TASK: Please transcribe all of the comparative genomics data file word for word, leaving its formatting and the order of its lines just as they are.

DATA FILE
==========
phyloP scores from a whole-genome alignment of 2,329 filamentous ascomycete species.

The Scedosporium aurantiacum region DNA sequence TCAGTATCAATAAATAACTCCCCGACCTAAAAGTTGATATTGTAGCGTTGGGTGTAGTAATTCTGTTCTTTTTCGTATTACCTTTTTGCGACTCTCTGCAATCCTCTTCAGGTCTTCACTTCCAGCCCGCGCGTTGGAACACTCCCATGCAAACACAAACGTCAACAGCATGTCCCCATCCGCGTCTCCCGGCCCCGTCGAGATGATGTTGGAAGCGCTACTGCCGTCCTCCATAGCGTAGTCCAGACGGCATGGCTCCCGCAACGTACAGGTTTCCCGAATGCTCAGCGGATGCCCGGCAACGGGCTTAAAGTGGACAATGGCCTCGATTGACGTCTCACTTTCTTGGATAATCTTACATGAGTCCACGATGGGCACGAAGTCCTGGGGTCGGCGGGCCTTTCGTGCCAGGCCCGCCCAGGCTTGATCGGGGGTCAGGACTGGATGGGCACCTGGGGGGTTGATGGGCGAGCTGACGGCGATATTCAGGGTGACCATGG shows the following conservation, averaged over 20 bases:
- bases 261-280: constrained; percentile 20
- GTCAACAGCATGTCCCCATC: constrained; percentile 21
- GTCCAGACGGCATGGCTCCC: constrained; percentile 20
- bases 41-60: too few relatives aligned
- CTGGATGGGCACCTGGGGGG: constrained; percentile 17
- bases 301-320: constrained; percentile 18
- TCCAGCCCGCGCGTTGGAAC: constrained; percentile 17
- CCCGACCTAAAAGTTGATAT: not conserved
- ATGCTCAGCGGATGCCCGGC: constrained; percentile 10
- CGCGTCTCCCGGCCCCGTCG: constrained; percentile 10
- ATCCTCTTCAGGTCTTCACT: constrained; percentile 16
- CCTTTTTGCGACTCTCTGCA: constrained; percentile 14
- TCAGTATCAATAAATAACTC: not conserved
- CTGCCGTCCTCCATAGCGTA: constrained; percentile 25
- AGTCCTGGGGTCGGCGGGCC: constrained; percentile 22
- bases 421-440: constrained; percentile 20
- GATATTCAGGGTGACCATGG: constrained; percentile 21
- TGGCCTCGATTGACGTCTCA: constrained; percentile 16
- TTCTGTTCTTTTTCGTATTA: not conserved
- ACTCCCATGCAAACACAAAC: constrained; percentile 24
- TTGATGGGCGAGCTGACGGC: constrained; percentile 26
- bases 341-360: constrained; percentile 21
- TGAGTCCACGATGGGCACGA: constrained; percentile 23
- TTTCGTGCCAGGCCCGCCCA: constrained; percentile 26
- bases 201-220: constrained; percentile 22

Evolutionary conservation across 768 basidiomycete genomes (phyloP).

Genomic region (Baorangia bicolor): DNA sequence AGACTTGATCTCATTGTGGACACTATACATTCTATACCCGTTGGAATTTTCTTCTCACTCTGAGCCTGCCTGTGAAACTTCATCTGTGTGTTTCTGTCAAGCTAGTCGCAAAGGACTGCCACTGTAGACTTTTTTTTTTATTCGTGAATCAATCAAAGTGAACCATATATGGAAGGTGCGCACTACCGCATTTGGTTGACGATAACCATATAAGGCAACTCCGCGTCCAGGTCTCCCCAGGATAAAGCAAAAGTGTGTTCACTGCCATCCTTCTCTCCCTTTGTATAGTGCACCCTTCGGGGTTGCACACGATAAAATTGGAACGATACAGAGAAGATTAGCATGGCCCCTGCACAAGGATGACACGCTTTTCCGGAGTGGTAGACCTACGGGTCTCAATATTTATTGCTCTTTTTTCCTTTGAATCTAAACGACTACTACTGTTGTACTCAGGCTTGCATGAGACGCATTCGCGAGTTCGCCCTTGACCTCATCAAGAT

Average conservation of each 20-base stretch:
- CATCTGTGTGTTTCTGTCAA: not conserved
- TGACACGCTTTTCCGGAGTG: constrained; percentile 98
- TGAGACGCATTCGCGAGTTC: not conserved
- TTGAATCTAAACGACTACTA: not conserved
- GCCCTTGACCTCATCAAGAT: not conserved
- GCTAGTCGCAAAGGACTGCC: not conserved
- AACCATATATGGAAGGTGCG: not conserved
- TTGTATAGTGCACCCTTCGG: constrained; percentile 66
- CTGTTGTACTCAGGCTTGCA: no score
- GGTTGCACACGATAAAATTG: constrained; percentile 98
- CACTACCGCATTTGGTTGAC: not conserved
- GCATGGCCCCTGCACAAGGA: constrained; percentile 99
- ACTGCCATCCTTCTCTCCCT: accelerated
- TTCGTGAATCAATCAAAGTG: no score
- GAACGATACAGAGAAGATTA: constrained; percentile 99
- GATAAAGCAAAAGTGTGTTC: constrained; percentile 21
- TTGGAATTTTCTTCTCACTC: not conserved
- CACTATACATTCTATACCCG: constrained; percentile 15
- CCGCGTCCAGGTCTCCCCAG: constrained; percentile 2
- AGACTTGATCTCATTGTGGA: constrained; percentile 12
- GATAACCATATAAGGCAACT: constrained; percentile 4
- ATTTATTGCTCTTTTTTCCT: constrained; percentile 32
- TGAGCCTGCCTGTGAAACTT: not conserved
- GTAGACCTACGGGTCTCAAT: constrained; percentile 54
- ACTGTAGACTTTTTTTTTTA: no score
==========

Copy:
phyloP scores from a whole-genome alignment of 2,329 filamentous ascomycete species.

The Scedosporium aurantiacum region DNA sequence TCAGTATCAATAAATAACTCCCCGACCTAAAAGTTGATATTGTAGCGTTGGGTGTAGTAATTCTGTTCTTTTTCGTATTACCTTTTTGCGACTCTCTGCAATCCTCTTCAGGTCTTCACTTCCAGCCCGCGCGTTGGAACACTCCCATGCAAACACAAACGTCAACAGCATGTCCCCATCCGCGTCTCCCGGCCCCGTCGAGATGATGTTGGAAGCGCTACTGCCGTCCTCCATAGCGTAGTCCAGACGGCATGGCTCCCGCAACGTACAGGTTTCCCGAATGCTCAGCGGATGCCCGGCAACGGGCTTAAAGTGGACAATGGCCTCGATTGACGTCTCACTTTCTTGGATAATCTTACATGAGTCCACGATGGGCACGAAGTCCTGGGGTCGGCGGGCCTTTCGTGCCAGGCCCGCCCAGGCTTGATCGGGGGTCAGGACTGGATGGGCACCTGGGGGGTTGATGGGCGAGCTGACGGCGATATTCAGGGTGACCATGG shows the following conservation, averaged over 20 bases:
- bases 261-280: constrained; percentile 20
- GTCAACAGCATGTCCCCATC: constrained; percentile 21
- GTCCAGACGGCATGGCTCCC: constrained; percentile 20
- bases 41-60: too few relatives aligned
- CTGGATGGGCACCTGGGGGG: constrained; percentile 17
- bases 301-320: constrained; percentile 18
- TCCAGCCCGCGCGTTGGAAC: constrained; percentile 17
- CCCGACCTAAAAGTTGATAT: not conserved
- ATGCTCAGCGGATGCCCGGC: constrained; percentile 10
- CGCGTCTCCCGGCCCCGTCG: constrained; percentile 10
- ATCCTCTTCAGGTCTTCACT: constrained; percentile 16
- CCTTTTTGCGACTCTCTGCA: constrained; percentile 14
- TCAGTATCAATAAATAACTC: not conserved
- CTGCCGTCCTCCATAGCGTA: constrained; percentile 25
- AGTCCTGGGGTCGGCGGGCC: constrained; percentile 22
- bases 421-440: constrained; percentile 20
- GATATTCAGGGTGACCATGG: constrained; percentile 21
- TGGCCTCGATTGACGTCTCA: constrained; percentile 16
- TTCTGTTCTTTTTCGTATTA: not conserved
- ACTCCCATGCAAACACAAAC: constrained; percentile 24
- TTGATGGGCGAGCTGACGGC: constrained; percentile 26
- bases 341-360: constrained; percentile 21
- TGAGTCCACGATGGGCACGA: constrained; percentile 23
- TTTCGTGCCAGGCCCGCCCA: constrained; percentile 26
- bases 201-220: constrained; percentile 22

Evolutionary conservation across 768 basidiomycete genomes (phyloP).

Genomic region (Baorangia bicolor): DNA sequence AGACTTGATCTCATTGTGGACACTATACATTCTATACCCGTTGGAATTTTCTTCTCACTCTGAGCCTGCCTGTGAAACTTCATCTGTGTGTTTCTGTCAAGCTAGTCGCAAAGGACTGCCACTGTAGACTTTTTTTTTTATTCGTGAATCAATCAAAGTGAACCATATATGGAAGGTGCGCACTACCGCATTTGGTTGACGATAACCATATAAGGCAACTCCGCGTCCAGGTCTCCCCAGGATAAAGCAAAAGTGTGTTCACTGCCATCCTTCTCTCCCTTTGTATAGTGCACCCTTCGGGGTTGCACACGATAAAATTGGAACGATACAGAGAAGATTAGCATGGCCCCTGCACAAGGATGACACGCTTTTCCGGAGTGGTAGACCTACGGGTCTCAATATTTATTGCTCTTTTTTCCTTTGAATCTAAACGACTACTACTGTTGTACTCAGGCTTGCATGAGACGCATTCGCGAGTTCGCCCTTGACCTCATCAAGAT

Average conservation of each 20-base stretch:
- CATCTGTGTGTTTCTGTCAA: not conserved
- TGACACGCTTTTCCGGAGTG: constrained; percentile 98
- TGAGACGCATTCGCGAGTTC: not conserved
- TTGAATCTAAACGACTACTA: not conserved
- GCCCTTGACCTCATCAAGAT: not conserved
- GCTAGTCGCAAAGGACTGCC: not conserved
- AACCATATATGGAAGGTGCG: not conserved
- TTGTATAGTGCACCCTTCGG: constrained; percentile 66
- CTGTTGTACTCAGGCTTGCA: no score
- GGTTGCACACGATAAAATTG: constrained; percentile 98
- CACTACCGCATTTGGTTGAC: not conserved
- GCATGGCCCCTGCACAAGGA: constrained; percentile 99
- ACTGCCATCCTTCTCTCCCT: accelerated
- TTCGTGAATCAATCAAAGTG: no score
- GAACGATACAGAGAAGATTA: constrained; percentile 99
- GATAAAGCAAAAGTGTGTTC: constrained; percentile 21
- TTGGAATTTTCTTCTCACTC: not conserved
- CACTATACATTCTATACCCG: constrained; percentile 15
- CCGCGTCCAGGTCTCCCCAG: constrained; percentile 2
- AGACTTGATCTCATTGTGGA: constrained; percentile 12
- GATAACCATATAAGGCAACT: constrained; percentile 4
- ATTTATTGCTCTTTTTTCCT: constrained; percentile 32
- TGAGCCTGCCTGTGAAACTT: not conserved
- GTAGACCTACGGGTCTCAAT: constrained; percentile 54
- ACTGTAGACTTTTTTTTTTA: no score